This is my first blog so I am learning as I go along.  I know that part of the purpose of a blog is to promote a dialogue with the readers through the options to leave a comment.  Since this is just a relating of my opinion I am fine with hearing the opinions of others and maybe learning something from them, so I enabled the comments when I set up the blog.  Based on the suggestions of the e-learning I took on how to set up the account, though, I made the comments moderated so I could weed out the inevitable troll or spam post.

What took me by surprise was the sheer volume of spam comments that have come in with suspect links and garbage content.  Wow.  I shouldn’t really have been surprised considering the amount of junk that ends up in the spam folder of my email every day and has for years but most of that is caught by the spam filters in my email which makes it a background process.  Out of sight, out of mind.  By setting my account to email me with a request to moderate each comment as it is added I opened the floodgates for email overload.

After a day of coding comment after comment as spam I decided I need to halt the floodwaters for a bit and have turned off the comments options for future posts.

I would still like the opportunity to hear other’s comments and to enjoy some of that resulting dialogue and learning.  I need to learn more about security settings and auto-filtering of commentary first.  My message for anyone who is reading this blog: Thank you.  I do appreciate your time and attention.  I will welcome your commentary – in the future.







At Christmas my department head gave the whole team calendars that she had put together with photos and inspirational sayings.  The entry for June was a quote from Winston Churchill – “Courage is what it takes to stand up and speak.  Courage is also what it takes to sit down and listen.

I think the coming change is going to require both kinds of courage and the second is definitely the harder one. 

The first is about stepping forward, offering yourself and your ideas to resolve problems.  It is about identifying something that is wrong or unfair and making sure that those who need to hear about it will hear about it so that it can be addressed.  It isn’t about whining or whinging, but about bringing concerns forward in an appropriate manner. Make no mistake, I recognize this as difficult.  It is easier to ignore problems that don’t directly concern you or to keep quiet and let someone else deal with it.  It is also easier to fall into patterns of passive-aggressive behavior or to loudly complain without actually proposing or even wanting solutions and justify that as standing up for yourself or others.  It is a hard line to walk.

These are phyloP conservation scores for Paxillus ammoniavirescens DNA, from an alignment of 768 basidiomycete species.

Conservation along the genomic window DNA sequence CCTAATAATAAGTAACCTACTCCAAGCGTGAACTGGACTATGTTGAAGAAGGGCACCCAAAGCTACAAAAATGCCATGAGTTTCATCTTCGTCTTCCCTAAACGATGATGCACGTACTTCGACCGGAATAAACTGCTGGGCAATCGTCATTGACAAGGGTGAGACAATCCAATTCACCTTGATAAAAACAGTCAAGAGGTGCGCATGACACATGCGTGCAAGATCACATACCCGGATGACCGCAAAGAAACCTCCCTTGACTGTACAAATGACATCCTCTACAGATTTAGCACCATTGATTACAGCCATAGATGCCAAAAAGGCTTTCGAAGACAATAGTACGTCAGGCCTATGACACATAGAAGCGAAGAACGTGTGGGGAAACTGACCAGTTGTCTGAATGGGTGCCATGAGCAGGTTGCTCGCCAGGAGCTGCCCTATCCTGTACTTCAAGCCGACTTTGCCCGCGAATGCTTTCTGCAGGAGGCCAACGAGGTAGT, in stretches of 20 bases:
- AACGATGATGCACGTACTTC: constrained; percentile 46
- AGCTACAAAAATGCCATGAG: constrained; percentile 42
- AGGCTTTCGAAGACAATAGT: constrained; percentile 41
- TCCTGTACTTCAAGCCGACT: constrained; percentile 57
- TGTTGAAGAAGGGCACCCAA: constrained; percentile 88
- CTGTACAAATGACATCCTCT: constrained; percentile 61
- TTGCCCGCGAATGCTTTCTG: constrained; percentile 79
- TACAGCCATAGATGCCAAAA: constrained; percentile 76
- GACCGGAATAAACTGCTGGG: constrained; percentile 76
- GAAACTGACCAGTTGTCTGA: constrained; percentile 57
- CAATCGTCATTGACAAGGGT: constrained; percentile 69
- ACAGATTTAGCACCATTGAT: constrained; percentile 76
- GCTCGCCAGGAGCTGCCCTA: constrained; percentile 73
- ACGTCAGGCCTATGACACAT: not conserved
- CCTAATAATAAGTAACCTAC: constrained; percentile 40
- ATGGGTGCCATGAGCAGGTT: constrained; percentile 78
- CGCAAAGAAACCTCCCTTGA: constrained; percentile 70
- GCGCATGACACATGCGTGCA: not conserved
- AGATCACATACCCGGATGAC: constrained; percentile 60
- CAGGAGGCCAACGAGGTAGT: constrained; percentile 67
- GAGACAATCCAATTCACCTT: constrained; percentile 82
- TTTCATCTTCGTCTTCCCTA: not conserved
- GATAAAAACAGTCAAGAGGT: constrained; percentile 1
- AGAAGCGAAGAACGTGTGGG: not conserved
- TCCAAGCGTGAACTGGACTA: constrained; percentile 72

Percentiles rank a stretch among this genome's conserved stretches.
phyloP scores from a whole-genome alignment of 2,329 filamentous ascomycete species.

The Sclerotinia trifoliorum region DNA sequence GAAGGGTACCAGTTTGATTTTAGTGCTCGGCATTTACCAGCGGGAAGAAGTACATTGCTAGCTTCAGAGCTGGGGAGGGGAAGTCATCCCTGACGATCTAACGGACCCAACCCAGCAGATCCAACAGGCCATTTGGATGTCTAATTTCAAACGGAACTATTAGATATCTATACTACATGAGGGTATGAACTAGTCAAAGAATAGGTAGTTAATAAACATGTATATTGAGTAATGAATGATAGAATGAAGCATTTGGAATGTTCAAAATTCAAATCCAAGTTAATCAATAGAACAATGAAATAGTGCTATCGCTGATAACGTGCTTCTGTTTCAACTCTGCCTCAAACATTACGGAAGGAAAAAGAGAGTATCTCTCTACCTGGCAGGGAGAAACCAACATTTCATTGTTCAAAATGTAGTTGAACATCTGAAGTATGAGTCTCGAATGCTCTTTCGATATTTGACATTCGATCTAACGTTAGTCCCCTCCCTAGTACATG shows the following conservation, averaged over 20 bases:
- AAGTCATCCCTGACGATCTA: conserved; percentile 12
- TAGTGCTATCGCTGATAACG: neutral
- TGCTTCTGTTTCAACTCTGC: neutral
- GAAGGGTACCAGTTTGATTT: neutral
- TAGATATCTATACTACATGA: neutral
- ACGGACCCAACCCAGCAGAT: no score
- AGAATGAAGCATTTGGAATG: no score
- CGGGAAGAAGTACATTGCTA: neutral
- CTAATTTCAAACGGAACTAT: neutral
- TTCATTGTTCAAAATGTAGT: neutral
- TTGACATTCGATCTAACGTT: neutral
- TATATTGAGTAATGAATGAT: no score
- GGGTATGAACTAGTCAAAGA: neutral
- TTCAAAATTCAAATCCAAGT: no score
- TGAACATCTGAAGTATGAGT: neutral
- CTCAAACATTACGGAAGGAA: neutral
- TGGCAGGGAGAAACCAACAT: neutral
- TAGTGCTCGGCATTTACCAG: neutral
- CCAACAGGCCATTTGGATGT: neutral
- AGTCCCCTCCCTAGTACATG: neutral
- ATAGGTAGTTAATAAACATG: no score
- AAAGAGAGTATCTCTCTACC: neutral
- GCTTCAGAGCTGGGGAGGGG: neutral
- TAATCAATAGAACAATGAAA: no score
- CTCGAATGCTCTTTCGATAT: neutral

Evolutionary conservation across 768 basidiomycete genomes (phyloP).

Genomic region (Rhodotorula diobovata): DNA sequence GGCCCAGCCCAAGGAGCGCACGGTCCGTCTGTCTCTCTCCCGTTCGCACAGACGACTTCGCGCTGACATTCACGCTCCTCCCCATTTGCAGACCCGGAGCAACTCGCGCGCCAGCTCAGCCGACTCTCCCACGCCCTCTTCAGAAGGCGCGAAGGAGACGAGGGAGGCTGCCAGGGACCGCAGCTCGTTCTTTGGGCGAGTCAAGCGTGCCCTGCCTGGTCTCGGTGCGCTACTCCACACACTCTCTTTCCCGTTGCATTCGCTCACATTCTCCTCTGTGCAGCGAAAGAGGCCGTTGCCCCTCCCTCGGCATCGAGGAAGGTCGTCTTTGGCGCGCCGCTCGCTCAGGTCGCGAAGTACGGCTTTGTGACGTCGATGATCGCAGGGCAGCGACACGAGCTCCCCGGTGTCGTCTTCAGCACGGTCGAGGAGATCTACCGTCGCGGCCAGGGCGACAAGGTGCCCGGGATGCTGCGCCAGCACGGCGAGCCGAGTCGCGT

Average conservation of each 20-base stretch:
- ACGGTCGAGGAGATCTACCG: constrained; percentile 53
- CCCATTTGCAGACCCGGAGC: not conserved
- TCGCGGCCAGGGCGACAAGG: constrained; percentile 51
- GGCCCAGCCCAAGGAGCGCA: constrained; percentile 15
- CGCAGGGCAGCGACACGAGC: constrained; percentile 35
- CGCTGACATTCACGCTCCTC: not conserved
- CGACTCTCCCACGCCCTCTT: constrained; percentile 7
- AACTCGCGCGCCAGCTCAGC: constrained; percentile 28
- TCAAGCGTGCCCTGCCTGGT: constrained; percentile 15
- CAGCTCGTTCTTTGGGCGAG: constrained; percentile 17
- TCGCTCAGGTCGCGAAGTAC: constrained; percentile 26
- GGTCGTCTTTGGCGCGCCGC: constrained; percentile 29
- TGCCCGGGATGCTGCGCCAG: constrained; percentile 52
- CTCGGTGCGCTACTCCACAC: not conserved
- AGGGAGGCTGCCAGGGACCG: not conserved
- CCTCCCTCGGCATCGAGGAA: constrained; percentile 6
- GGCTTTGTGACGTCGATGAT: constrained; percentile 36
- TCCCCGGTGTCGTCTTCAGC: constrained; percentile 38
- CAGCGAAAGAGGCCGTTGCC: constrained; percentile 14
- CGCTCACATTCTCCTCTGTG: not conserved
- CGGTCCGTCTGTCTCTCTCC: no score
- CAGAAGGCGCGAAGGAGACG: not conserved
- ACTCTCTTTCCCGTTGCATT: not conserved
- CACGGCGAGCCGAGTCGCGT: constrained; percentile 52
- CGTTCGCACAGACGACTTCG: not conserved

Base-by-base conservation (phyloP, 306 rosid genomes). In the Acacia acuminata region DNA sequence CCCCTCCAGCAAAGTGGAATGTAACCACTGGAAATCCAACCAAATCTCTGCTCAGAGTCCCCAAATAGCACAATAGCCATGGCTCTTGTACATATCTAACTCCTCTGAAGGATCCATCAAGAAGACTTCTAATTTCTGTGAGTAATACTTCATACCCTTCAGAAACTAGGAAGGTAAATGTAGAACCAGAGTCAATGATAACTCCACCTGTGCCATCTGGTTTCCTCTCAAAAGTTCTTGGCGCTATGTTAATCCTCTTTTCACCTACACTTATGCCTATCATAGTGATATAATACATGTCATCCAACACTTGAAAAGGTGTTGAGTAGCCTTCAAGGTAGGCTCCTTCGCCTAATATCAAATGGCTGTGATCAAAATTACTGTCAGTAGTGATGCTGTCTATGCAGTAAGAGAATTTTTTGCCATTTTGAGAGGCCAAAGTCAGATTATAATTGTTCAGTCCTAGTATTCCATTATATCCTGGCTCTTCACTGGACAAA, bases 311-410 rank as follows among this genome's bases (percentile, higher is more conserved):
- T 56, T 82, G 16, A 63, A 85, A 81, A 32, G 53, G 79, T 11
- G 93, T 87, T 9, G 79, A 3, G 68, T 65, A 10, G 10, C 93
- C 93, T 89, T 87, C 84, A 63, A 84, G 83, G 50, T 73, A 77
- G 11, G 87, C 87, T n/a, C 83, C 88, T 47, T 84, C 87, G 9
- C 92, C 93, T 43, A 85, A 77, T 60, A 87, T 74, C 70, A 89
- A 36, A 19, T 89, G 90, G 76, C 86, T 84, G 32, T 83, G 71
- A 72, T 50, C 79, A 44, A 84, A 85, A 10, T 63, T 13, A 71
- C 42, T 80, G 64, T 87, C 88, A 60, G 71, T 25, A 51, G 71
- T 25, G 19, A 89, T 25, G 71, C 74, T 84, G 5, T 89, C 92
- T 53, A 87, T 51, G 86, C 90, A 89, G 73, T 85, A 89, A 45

I think part of what Mr. Churchill was referring to with the second statement was about listening to your opponents and how they perceive the problem instead of just assuming you are right and your way is the only side that matters.  He was a diplomat and had to do a lot of that type of work. Sometimes, though, you also need to really listen to the people who are trying to help you.  It is easy to assume you already know what you need which prevents you from hearing new ways of doing things or learning them.  There is an old zen saying to the effect that you must empty your cup so that it may be filled.  It takes courage to tamp down your ego and let go at least long enough for someone else’s way of doing things to take root with you.  None of us are so wise and skilled that we have no need to learn anything new.

Another part of listening is having the courage to listen to your heart or your gut and take actions that may seem a little crazy or which will take you out of your safe place.  That is the kind of courage I am trying to work with now.  There is a large part of me that says that I need to immediately find another job, any job, and be working as quickly as possible.  But that is fear talking.  I need to listen to the other part of me that says this is an opportunity to take  the necessary time, let go of my fear and find a place where I can contribute and learn and feel satisfied with the work I am doing.  I need the courage to stand up for myself and to listen when my heart tells me I am in the right place doing the right thing.
Whether I want to or not I am stepping into the unknown. May my courage rise to help me face any obstacle.

Readying for Flight

One of the more important tools a job-seeker has is their resume. Even when you are finding a position through word of mouth, personal recommendation or other connections, at some point you will need to provide a resume if only “just for the record”.